But … it didn’t feel like that if you were a British worker who saw the job they used to do taken by an Eastern European worker, prepared to do it for less money. It looked like those workers were undercutting your wages and were taking work from you. Statistics about contributions to tax weren’t much comfort when you couldn’t get a job, or when the job you could get was badly paid. Those statistics were also not a lot of use if you saw places at your children’s school or appointments at your GP taken by people who weren’t here a few years ago, even if their taxes were paying for those services.


To put it very simply: immigration is a good thing if you need a cleaner; it’s a bad thing if you are a cleaner.


Cultural

Life is not just about money. It is also about how you feel, not least how you feel about yourself, your sense of identity. People who are in favour of liberal attitudes towards immigration are likely to think of themselves as open-minded and tolerant, willing to accept a diversity of cultures and lifestyles, excited by the multiplicity of people. They may be well travelled, and want their children to have the same opportunity to travel. They are more likely to live in large cities, places which favour autonomy and anonymity over community. (The biggest votes for Remain came in the most diverse areas of London, itself one of the most diverse cities in the world.) They may think of themselves not so much as British, but as ‘citizens of the world.’ When the UK voted to leave the EU, many of them felt they had lost something important about their country.


Those who want limits on immigration also have a strong sense of their own identity. They are more likely to value stability over diversity, security over openness, solidarity over individualism. Many of them live in towns with very low levels of racial and cultural diversity. They were described by the writer Matthew Goodhart as ‘citizens of somewhere’.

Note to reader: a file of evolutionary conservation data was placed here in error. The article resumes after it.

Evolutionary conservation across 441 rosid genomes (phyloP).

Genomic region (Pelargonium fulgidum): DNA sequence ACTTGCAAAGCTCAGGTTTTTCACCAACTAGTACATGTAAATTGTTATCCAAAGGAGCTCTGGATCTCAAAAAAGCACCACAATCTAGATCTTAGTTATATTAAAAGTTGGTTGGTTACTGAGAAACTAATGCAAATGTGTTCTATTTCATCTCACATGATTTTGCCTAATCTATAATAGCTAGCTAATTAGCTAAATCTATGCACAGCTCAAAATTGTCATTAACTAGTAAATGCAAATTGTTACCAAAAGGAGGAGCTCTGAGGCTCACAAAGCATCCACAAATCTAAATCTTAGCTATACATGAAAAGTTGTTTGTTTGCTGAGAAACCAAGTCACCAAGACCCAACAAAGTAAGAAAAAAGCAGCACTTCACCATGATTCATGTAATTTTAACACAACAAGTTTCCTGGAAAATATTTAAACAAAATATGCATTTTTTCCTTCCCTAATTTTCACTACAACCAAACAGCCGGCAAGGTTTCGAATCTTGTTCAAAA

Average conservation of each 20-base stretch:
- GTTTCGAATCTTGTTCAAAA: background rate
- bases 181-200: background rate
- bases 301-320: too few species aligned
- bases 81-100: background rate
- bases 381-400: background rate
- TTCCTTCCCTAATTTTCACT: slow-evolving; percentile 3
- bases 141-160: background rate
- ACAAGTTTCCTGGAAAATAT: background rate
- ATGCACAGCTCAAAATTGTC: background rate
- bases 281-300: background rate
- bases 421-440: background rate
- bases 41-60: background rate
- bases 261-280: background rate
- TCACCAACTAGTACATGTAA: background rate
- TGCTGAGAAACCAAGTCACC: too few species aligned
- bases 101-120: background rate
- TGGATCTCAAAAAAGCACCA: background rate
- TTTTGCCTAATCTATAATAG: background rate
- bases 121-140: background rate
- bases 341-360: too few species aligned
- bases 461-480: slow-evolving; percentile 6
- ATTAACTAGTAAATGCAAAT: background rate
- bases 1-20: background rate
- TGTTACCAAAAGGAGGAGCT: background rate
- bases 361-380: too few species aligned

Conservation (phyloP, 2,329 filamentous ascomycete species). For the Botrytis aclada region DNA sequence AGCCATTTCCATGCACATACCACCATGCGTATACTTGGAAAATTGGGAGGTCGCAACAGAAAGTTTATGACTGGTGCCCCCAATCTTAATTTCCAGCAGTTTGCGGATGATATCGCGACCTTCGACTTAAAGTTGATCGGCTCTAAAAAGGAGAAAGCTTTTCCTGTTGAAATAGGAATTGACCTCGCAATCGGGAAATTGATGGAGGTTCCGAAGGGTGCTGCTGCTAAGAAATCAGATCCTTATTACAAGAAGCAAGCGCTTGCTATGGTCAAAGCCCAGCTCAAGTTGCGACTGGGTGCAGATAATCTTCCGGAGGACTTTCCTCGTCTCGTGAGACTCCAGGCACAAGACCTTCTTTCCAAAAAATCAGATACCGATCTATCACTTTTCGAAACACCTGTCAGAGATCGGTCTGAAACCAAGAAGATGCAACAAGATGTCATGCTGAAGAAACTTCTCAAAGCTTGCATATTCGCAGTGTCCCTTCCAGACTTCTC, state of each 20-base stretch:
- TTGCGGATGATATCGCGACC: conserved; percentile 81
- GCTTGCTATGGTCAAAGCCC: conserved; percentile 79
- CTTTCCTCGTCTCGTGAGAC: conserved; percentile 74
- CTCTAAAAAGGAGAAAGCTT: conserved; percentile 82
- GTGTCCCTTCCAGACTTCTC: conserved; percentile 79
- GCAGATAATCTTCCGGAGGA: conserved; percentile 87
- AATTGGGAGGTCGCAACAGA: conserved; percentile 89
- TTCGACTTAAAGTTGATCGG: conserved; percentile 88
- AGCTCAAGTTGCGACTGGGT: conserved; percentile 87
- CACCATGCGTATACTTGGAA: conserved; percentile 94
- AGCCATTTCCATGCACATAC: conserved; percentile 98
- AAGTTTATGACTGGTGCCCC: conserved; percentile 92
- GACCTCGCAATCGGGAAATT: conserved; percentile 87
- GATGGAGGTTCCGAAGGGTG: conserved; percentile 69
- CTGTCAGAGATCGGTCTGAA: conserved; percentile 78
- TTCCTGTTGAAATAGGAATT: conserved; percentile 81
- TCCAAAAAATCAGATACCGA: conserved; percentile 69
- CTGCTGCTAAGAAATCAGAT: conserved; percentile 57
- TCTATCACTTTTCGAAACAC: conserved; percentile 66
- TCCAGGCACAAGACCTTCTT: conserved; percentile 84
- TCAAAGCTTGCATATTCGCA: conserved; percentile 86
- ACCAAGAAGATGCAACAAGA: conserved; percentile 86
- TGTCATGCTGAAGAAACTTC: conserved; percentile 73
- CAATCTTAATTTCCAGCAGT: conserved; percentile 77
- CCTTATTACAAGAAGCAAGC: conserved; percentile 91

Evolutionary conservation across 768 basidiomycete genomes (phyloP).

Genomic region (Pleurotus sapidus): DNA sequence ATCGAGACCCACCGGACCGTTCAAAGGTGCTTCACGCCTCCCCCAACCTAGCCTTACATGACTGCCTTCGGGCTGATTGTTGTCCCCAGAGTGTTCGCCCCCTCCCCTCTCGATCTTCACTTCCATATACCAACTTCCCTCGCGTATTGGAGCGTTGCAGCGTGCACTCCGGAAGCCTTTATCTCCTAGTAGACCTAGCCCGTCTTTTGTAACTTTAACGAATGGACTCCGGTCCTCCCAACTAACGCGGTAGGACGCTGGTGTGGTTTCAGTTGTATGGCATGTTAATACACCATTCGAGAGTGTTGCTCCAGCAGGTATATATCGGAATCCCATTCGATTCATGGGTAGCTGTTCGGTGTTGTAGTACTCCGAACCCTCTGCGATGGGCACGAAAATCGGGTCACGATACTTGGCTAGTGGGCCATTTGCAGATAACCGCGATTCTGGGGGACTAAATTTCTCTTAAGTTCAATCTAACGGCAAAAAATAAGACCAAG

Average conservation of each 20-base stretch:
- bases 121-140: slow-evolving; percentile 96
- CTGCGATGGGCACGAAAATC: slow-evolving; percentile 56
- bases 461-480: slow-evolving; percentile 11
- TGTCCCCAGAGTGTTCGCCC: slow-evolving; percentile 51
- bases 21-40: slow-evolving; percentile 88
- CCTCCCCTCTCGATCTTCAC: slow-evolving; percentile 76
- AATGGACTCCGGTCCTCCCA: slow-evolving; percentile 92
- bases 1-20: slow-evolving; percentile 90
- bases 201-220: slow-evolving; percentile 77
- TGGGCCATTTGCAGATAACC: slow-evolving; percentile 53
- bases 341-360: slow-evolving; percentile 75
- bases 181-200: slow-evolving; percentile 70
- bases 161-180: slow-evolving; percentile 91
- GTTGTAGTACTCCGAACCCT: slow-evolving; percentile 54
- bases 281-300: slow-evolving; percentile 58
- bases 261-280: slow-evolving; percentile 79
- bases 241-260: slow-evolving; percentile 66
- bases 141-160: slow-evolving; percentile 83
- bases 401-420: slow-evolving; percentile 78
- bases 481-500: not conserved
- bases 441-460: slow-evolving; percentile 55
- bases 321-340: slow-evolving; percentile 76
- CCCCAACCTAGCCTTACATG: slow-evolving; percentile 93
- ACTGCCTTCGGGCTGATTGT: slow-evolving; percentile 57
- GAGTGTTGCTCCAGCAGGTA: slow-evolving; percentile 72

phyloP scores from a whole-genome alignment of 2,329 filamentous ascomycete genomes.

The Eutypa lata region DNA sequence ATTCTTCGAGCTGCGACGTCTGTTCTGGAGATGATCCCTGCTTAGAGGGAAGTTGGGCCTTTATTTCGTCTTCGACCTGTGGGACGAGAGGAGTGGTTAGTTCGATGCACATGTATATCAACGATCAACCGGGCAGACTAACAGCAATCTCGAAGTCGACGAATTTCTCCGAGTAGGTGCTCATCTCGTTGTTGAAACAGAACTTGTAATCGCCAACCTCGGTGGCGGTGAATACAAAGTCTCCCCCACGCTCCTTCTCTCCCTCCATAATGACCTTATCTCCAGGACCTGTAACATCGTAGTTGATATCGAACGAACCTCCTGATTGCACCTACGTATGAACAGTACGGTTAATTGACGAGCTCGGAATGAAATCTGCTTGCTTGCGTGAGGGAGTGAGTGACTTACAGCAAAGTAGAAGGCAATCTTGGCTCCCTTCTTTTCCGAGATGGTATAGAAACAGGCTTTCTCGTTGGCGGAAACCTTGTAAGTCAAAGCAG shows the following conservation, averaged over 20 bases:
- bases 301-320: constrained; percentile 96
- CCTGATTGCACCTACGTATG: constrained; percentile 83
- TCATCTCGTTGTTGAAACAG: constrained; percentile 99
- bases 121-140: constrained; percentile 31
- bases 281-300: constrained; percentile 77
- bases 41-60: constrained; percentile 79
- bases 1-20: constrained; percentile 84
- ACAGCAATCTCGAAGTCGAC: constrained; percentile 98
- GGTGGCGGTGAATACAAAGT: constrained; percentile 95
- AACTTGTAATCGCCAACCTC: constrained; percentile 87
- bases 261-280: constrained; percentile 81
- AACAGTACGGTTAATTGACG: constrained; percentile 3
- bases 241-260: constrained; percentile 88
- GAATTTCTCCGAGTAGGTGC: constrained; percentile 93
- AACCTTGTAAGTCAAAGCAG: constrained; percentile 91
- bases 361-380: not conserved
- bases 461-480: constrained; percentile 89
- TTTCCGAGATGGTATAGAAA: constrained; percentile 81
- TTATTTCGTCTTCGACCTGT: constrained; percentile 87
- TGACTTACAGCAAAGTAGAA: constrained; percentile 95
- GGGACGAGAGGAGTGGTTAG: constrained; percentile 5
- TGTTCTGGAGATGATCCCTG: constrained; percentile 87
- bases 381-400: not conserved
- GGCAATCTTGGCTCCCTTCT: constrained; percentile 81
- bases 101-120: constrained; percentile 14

They didn’t recognise where they lived any more; it wasn’t the place they had grown up in. When they voted Leave, they may have felt that they had already lost much of their identity because of the way in which immigration had changed their communities. When the UK left the EU, they felt as if they had got something back about their country.


The point of clash


Economically, the clash comes down to this question.


Which is more important: the flexibility of businesses to hire who they want and pay them what they want, with the resultant prosperity for the economy and the more ready availability of cheaper goods and services? Or the security for British workers of having their jobs and conditions protected, even if that means higher prices and less variety of goods and services?


Culturally, the clash comes down to this question.


Which do you value more: variety and openness, even if that means having to tolerate people who are not like you? Or security and community, even if that means excluding people who are not like you? When you walk into your local pub or cafe, do you want to see people who are like you and understand you, or people who don’t know you and who will let you be whoever you want to be?


There are big ideas behind these clashes. These big ideas have been covered in these earlier posts:


Freedom vs Security. Freedom is likely to be pro-immigration; Security is likely to be anti-immigration.


Social liberalism vs social conservatism. Social liberalism is likely to be pro-immigration; social conservatism is likely to be anti-immigration.


What is a nation? How people think about nations will influence how they think about immigration.


Motions that go with this topic


  • This house would reinstate the right for EU citizens to work in the UK

  • This house would remove all immigration controls.

  • This house would only admit skilled workers to the UK.

  • This house believes that immigration is good for the UK.

  • This house would rather be a citizen of somewhere than a citizen of the world.